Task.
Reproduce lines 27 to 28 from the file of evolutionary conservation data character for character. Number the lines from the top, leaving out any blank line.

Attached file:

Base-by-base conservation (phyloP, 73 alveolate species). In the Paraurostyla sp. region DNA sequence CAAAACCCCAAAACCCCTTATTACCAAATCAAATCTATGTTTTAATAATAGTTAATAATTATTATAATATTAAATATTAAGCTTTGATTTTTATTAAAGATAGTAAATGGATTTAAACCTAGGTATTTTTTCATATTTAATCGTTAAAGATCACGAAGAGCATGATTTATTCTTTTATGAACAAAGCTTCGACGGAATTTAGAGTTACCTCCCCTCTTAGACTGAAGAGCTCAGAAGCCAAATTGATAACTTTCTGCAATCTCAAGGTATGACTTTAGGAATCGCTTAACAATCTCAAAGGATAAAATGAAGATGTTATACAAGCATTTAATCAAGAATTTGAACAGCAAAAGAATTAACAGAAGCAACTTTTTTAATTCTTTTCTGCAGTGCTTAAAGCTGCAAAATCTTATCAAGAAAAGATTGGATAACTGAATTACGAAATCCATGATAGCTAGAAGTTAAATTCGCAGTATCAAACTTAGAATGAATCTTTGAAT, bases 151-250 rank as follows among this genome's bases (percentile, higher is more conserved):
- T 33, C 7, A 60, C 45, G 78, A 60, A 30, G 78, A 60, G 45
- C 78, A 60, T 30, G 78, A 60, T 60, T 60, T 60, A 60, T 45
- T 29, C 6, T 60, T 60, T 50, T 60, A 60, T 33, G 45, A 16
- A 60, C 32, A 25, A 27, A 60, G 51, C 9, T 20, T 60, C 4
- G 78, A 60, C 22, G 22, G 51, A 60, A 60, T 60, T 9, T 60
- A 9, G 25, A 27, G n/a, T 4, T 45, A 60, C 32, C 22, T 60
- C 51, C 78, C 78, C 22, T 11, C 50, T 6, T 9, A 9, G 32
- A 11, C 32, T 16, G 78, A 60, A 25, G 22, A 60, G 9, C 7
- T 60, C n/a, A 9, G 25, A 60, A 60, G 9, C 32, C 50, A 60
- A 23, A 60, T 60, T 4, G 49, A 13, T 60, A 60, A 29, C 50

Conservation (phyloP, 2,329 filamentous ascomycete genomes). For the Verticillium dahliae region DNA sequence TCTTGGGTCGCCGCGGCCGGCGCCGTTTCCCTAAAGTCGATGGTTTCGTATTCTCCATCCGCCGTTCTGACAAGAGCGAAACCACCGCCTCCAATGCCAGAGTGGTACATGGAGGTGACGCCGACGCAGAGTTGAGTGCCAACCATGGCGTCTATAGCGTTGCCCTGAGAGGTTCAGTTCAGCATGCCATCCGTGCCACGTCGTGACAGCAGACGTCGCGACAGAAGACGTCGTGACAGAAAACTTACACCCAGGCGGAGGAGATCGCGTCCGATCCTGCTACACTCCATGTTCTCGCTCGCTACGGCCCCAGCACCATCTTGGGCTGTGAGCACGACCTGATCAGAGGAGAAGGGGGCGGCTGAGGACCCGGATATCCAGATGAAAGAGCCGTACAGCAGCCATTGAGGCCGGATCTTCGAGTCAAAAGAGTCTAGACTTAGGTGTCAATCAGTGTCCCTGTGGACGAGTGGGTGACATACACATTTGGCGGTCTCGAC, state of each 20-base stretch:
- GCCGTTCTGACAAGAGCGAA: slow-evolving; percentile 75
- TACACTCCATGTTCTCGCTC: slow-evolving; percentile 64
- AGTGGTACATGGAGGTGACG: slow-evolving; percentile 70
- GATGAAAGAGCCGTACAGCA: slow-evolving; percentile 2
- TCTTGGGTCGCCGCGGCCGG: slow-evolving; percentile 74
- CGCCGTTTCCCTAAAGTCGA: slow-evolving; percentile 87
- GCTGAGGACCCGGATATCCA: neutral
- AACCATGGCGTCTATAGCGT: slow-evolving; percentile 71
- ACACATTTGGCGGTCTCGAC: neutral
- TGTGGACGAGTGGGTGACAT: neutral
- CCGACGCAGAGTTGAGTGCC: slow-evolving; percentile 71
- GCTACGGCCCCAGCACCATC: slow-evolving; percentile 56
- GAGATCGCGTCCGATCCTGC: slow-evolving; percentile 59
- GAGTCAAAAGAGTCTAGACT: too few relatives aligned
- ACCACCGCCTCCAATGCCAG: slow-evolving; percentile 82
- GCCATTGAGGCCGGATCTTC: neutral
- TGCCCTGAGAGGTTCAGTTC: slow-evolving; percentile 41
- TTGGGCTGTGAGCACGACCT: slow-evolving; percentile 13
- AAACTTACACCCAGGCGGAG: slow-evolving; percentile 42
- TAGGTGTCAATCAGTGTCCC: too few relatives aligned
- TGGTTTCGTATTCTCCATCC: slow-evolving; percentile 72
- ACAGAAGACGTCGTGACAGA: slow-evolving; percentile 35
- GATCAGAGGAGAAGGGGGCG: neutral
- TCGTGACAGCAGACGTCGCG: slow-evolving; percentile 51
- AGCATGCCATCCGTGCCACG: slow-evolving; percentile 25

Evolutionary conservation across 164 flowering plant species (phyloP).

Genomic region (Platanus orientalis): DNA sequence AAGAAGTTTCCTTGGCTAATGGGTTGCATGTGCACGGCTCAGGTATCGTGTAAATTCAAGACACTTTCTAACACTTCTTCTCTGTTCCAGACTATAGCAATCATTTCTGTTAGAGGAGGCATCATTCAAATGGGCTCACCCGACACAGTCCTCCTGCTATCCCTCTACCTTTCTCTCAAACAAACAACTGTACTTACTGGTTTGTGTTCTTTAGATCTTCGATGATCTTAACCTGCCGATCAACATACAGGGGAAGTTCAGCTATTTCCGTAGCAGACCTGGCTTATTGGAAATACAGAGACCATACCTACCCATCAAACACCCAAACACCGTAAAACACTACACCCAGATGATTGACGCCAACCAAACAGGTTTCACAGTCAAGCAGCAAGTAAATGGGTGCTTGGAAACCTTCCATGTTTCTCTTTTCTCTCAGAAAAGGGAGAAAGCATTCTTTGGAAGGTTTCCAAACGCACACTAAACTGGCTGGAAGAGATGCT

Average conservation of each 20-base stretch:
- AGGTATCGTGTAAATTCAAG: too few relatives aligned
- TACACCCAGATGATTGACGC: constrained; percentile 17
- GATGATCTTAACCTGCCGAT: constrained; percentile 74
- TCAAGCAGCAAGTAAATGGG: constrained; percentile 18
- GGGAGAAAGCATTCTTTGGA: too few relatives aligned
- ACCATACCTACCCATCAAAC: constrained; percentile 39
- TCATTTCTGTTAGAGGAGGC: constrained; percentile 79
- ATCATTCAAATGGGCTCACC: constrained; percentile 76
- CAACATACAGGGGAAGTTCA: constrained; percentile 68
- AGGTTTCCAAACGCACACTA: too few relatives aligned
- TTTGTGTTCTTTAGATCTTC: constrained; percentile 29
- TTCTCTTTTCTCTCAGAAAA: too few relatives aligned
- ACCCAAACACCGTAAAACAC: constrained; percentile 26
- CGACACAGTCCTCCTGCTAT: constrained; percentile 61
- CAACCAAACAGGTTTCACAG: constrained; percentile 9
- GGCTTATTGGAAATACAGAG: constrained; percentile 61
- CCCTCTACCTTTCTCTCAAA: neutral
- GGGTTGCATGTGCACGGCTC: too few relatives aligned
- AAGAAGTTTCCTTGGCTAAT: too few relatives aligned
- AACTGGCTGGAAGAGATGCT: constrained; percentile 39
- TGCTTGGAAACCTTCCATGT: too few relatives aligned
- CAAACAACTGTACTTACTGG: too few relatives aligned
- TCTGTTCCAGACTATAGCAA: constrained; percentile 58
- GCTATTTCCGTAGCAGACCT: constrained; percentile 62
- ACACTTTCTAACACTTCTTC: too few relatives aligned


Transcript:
- ACCACCGCCTCCAATGCCAG: slow-evolving; percentile 82
- GCCATTGAGGCCGGATCTTC: neutral